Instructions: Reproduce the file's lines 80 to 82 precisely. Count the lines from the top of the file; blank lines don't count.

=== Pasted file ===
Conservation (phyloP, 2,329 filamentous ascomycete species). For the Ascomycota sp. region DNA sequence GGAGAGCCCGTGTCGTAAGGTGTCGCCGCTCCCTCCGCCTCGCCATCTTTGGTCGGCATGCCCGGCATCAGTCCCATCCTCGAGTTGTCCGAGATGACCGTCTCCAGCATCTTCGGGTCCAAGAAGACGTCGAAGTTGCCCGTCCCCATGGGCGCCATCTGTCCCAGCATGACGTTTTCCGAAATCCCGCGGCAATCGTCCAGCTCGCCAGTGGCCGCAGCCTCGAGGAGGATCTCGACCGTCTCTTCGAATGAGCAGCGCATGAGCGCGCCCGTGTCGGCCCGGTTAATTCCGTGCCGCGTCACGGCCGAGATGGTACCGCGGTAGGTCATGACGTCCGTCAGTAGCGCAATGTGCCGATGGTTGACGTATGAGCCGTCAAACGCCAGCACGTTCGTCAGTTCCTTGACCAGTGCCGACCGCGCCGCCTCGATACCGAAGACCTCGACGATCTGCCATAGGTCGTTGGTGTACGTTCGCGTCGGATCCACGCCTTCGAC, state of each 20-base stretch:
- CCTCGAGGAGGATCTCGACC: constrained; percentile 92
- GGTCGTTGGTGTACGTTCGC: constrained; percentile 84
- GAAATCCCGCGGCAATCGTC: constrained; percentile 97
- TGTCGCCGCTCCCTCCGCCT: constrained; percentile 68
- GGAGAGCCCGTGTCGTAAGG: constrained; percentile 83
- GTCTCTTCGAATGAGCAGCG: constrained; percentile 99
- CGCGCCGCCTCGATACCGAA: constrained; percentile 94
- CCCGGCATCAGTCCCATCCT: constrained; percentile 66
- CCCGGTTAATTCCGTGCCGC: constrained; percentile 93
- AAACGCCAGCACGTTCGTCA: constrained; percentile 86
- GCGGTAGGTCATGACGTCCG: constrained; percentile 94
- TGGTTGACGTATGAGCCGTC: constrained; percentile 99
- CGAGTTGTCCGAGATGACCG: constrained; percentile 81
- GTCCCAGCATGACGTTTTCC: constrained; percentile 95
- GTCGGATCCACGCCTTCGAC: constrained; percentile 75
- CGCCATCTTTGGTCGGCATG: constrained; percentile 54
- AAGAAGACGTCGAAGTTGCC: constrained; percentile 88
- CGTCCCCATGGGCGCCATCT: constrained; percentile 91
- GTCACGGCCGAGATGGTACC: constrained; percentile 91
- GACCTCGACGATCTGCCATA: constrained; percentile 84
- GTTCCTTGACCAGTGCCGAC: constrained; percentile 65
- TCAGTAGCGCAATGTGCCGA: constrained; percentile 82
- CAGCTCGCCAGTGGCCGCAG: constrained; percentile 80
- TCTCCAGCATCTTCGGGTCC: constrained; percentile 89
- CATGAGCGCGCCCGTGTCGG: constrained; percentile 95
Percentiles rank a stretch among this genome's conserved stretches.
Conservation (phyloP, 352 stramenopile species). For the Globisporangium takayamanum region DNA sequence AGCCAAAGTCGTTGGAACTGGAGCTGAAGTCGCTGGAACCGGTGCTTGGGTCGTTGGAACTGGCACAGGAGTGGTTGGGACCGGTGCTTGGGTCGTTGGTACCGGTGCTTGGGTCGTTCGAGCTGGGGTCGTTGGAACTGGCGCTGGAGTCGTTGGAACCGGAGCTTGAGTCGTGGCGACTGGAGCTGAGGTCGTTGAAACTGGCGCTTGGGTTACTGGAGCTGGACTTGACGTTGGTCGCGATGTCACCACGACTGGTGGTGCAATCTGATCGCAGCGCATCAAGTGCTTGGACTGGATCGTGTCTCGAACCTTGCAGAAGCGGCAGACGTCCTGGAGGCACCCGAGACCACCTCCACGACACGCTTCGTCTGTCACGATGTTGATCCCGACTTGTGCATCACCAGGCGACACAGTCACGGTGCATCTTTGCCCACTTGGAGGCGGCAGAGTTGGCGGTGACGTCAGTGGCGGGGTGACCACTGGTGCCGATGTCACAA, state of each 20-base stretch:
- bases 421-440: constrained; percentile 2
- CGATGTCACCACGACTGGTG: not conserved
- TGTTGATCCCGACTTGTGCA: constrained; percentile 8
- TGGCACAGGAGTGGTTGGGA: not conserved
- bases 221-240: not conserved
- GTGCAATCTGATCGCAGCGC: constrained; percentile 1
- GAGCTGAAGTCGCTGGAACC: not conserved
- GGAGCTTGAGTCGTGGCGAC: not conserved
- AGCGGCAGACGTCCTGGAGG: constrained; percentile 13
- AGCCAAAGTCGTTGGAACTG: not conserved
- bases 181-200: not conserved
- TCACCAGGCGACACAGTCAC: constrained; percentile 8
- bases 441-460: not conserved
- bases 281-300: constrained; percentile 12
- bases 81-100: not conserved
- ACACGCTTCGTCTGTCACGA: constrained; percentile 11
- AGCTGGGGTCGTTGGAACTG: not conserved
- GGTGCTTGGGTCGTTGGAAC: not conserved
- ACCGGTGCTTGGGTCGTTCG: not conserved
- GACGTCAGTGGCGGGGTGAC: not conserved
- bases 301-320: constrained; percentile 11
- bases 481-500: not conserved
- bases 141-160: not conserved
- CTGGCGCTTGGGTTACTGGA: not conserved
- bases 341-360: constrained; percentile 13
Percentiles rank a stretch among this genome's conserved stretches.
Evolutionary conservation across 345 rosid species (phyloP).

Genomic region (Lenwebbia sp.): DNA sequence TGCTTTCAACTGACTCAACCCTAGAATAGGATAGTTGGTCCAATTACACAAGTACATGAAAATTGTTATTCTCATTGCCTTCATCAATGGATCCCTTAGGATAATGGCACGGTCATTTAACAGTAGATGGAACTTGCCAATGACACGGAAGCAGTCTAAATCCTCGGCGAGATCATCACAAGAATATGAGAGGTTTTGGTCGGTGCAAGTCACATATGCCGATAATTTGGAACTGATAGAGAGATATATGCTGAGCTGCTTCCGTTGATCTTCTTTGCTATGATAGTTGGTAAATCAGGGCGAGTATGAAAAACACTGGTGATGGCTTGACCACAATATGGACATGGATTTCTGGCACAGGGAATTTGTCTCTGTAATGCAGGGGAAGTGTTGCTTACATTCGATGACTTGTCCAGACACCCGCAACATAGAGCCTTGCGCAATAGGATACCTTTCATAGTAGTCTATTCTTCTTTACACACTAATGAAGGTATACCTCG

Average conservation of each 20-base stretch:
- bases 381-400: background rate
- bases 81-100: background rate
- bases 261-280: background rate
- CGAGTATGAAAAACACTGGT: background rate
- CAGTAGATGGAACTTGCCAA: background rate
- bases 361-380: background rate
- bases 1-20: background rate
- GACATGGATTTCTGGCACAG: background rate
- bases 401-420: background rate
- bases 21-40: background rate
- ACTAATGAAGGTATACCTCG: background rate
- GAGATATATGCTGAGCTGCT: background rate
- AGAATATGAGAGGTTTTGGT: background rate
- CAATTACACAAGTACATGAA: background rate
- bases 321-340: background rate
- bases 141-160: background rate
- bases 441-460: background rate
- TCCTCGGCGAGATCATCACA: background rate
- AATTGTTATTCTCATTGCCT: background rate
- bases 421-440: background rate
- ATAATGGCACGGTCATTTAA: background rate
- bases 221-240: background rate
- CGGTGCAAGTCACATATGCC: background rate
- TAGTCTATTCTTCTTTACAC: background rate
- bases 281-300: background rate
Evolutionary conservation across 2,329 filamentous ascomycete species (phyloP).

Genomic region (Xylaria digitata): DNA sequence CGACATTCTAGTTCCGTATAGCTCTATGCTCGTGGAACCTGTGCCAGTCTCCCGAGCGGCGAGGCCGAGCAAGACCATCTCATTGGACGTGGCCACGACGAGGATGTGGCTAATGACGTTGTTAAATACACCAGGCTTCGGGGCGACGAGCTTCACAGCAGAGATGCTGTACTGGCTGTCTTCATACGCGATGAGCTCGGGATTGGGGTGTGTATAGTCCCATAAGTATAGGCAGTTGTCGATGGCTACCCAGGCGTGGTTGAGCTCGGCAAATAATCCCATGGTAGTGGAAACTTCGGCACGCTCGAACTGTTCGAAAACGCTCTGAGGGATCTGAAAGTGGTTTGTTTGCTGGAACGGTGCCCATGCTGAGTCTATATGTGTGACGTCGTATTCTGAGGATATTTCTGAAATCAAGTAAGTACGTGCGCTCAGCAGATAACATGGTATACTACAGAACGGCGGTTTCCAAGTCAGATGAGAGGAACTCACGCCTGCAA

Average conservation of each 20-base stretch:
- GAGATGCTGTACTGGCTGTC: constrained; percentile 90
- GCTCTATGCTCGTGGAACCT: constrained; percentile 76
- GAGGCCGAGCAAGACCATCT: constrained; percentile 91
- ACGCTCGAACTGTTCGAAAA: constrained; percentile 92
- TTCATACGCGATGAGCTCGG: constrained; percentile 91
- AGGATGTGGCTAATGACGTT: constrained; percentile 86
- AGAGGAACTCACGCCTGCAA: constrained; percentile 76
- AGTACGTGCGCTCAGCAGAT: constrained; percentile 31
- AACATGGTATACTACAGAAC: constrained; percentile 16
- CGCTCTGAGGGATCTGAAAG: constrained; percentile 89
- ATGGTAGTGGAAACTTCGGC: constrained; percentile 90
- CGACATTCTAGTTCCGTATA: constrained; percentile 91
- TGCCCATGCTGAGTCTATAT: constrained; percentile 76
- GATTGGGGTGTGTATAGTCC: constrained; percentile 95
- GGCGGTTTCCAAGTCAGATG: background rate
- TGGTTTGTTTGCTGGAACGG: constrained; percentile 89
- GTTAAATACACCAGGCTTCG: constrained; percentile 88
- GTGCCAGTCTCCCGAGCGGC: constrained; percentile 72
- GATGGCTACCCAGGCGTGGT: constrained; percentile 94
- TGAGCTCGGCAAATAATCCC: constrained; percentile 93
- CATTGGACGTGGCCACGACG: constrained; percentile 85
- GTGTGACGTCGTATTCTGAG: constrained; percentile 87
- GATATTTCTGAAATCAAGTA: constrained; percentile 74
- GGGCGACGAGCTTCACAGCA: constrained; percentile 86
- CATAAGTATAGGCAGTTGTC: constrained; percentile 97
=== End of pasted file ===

- CGGTGCAAGTCACATATGCC: background rate
- TAGTCTATTCTTCTTTACAC: background rate
- bases 281-300: background rate